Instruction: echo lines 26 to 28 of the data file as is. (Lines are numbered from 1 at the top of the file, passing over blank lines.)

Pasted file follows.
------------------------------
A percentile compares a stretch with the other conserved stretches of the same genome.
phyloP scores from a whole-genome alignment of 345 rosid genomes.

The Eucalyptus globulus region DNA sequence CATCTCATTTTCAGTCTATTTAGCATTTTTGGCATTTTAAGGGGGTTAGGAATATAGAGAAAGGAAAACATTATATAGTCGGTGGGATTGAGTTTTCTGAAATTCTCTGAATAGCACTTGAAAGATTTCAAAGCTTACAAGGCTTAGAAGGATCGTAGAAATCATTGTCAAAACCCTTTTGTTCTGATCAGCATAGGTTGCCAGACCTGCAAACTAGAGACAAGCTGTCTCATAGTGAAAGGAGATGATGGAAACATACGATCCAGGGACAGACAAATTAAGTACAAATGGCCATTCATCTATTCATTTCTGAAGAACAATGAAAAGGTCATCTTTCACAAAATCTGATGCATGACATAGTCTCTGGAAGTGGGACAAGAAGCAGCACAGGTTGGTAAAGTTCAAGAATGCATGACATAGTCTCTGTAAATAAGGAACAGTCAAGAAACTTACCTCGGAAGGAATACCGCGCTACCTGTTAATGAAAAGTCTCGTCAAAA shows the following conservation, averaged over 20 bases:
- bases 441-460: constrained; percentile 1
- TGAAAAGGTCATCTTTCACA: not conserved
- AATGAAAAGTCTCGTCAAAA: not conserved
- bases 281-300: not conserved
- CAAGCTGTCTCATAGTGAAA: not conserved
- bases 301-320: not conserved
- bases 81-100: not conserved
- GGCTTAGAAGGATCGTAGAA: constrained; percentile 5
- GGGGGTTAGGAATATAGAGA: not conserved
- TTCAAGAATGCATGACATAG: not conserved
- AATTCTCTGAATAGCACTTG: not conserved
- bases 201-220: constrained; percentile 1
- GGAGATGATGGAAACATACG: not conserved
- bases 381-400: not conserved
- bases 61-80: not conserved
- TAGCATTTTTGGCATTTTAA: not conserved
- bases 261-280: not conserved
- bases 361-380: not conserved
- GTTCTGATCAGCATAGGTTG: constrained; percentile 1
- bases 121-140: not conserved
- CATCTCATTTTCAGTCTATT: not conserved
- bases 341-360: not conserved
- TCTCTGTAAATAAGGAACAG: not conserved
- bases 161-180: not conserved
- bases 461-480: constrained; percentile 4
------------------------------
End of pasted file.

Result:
- TCTCTGTAAATAAGGAACAG: not conserved
- bases 161-180: not conserved
- bases 461-480: constrained; percentile 4